SQL compatibility: The above insert statement isn’t quite ANSI-SQL, now is it? But don’t worry, you can use ANSI-SQL if you want to. It doesn’t cover quite everything since some things don’t make sense to OrientDB.
INSERTs and UPDATEs are fully ANSI-SQL compatible plus their own additions with various features like REPLACE, UPSERT, MERGE etc… but, for example, JOINs don’t make sense in OrientDB because documents are LINKed and vertices are EDGEd together. Since JOINs don’t exists, you can never have more than one source table in your SELECT query so, there are no table aliases.
Live Queries: This is a server-push notification system to allow you to issue a query now and receive the results only when a new item matches the query conditions. Having to write a website chat client before websockets was hard, now, with websockets + PHP + MySQL, it’s still hard unless you’re thinking about message queues… in which case it’s not.
Graph queries with gremlin: the ”lingua franca” of graphs is gremlin and since OrientDB is also a graph database, it understands gremlin too.
They just keep coming at you with all of these features, you can’t even say half of these in one breath… wow…
Indexes are never sharded — they are present on all servers. This implies that although your data is distributed over many servers, the indexes for said data are not. This limits speed and scalability — indexes can and will grow bigger than the RAM size of the machine.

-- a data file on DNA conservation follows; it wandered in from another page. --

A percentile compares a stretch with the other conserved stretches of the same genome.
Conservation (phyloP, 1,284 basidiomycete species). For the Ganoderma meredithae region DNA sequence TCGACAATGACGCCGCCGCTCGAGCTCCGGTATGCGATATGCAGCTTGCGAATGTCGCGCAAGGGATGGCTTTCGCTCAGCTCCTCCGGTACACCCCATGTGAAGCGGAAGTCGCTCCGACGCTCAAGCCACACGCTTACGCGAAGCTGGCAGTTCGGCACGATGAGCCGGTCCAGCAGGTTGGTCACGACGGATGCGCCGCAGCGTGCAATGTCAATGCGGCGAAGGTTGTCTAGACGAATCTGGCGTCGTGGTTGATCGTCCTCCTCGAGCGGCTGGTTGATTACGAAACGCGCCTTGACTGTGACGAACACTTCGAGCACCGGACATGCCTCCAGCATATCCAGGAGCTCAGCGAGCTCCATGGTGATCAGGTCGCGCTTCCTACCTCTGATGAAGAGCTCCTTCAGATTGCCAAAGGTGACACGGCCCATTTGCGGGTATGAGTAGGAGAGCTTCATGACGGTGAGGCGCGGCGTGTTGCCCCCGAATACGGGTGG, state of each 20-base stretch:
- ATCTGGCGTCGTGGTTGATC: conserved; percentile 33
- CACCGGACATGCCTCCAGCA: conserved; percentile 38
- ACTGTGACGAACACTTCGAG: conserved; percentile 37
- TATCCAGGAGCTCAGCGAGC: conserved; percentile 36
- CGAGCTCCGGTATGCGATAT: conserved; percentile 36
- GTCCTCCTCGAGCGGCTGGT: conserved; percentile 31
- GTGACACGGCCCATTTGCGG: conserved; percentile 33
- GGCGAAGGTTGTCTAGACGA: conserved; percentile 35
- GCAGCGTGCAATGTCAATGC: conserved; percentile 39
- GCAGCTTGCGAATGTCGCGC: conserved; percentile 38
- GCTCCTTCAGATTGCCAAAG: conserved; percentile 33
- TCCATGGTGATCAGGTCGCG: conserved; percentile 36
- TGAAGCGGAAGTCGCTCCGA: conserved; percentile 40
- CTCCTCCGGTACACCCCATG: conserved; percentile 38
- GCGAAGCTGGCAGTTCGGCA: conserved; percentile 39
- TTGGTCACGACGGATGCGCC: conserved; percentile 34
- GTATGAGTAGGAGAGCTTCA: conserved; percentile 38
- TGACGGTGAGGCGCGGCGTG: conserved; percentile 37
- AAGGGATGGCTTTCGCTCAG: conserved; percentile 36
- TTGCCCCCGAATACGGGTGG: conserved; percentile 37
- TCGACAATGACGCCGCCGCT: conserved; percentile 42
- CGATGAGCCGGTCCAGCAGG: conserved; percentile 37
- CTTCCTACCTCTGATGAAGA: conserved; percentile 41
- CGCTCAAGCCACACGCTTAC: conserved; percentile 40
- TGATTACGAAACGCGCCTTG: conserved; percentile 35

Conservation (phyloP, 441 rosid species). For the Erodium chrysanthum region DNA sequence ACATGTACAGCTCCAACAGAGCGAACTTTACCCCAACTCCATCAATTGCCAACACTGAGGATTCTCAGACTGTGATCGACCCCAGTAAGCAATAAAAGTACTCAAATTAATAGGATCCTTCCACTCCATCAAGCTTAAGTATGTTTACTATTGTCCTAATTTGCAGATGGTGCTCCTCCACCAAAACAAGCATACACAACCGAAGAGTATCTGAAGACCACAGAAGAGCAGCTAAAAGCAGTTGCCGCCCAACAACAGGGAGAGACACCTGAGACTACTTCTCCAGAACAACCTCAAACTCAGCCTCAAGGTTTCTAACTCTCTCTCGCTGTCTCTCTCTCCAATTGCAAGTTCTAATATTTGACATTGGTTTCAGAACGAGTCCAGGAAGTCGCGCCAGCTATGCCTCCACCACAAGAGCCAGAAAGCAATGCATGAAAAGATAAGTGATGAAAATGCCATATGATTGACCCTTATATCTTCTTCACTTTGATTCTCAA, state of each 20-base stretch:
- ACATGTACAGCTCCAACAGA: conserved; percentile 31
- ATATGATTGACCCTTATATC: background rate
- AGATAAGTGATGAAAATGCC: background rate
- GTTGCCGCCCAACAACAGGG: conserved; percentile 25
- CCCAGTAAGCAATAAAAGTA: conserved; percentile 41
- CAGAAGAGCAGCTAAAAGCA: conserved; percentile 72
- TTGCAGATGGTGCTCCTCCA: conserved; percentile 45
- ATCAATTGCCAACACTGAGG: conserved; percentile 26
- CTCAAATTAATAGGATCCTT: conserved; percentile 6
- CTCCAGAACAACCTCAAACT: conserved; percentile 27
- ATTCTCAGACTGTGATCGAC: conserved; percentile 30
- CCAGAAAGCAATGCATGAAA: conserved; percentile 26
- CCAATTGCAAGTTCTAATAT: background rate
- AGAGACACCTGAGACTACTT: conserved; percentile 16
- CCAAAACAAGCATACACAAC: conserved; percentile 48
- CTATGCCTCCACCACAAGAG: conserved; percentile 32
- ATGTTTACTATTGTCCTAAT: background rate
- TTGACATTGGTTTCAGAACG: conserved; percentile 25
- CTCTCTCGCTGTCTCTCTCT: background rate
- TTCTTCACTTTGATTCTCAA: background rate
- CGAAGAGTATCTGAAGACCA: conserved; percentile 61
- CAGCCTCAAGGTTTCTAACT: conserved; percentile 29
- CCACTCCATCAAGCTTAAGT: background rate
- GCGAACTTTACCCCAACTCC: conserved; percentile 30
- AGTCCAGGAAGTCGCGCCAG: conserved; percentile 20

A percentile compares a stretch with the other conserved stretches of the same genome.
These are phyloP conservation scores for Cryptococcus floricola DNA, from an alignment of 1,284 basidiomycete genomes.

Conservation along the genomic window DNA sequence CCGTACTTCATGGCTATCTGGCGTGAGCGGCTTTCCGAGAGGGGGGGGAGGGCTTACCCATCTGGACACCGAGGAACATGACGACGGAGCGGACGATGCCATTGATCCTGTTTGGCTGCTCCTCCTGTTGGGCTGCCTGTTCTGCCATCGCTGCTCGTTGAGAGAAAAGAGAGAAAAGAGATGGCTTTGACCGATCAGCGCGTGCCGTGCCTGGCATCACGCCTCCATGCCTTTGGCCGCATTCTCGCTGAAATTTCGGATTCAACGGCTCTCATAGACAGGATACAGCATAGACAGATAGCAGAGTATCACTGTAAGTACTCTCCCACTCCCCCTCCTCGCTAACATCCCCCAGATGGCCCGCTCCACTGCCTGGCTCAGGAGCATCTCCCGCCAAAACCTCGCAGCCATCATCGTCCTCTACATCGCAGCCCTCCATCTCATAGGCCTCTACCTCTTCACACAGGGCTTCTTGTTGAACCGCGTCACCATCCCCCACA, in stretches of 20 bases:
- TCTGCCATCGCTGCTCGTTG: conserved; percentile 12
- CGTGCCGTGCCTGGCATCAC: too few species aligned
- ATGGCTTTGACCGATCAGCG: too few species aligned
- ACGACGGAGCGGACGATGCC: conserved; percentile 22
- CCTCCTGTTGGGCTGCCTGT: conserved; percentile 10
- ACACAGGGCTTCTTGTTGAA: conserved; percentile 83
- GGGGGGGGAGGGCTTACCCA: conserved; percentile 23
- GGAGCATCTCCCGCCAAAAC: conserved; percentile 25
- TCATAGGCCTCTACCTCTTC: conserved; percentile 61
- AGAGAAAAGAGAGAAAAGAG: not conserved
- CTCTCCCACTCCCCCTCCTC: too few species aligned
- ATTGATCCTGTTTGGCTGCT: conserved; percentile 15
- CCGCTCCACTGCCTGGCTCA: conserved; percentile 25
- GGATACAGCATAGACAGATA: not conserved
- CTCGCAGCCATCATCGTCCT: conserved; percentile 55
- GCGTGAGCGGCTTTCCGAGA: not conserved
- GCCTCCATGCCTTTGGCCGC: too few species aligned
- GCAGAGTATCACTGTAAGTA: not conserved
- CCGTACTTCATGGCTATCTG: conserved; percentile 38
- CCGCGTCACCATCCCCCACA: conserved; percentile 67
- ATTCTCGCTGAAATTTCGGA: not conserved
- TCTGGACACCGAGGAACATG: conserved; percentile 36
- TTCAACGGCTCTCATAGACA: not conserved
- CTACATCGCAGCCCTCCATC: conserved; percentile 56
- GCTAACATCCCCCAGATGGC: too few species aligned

- uses the HTTP API instead of the official PHP driver (which uses a binary protocol over TCP Sockets)
- isn’t complete, it implements the ObjectManager and can find and hydrate objects/documents from the database, but persistence is missing entirely, only access to raw queries is provided
- doesn’t have an integration with Symfony2
LINKs don’t have referential integrity — LINKs normally won’t need referential integrity because you can’t alter/update the internal identifier of the object (the @rid).
But wait! Moving an object from a cluster to another does alter the @rid because the @rid contains the cluster id. So moving objects across clusters breaks referential integrity for LINKs.
Workaround: edges do have referential integrity even when vertices are moved across clusters.
Transactions are not interactive sessions They are batches of commands sent to the server in one communication flagged to be transactional. Both HTTP and Socket drivers (and their underlying protocols) can only buffer commands and send them to the server with a transaction flag (on commit). You can’t begin a transaction, select data, handle it in the client and then send more queries to the server based on said data.
Prepared statement parameters aren’t uniformly available via all the API implementations. The HTTP API doesn’t allow prepared statement parameters in v2.1.9 and below; in v2.2 single commands allow prepared statement parameters, but not for the query or batch mode.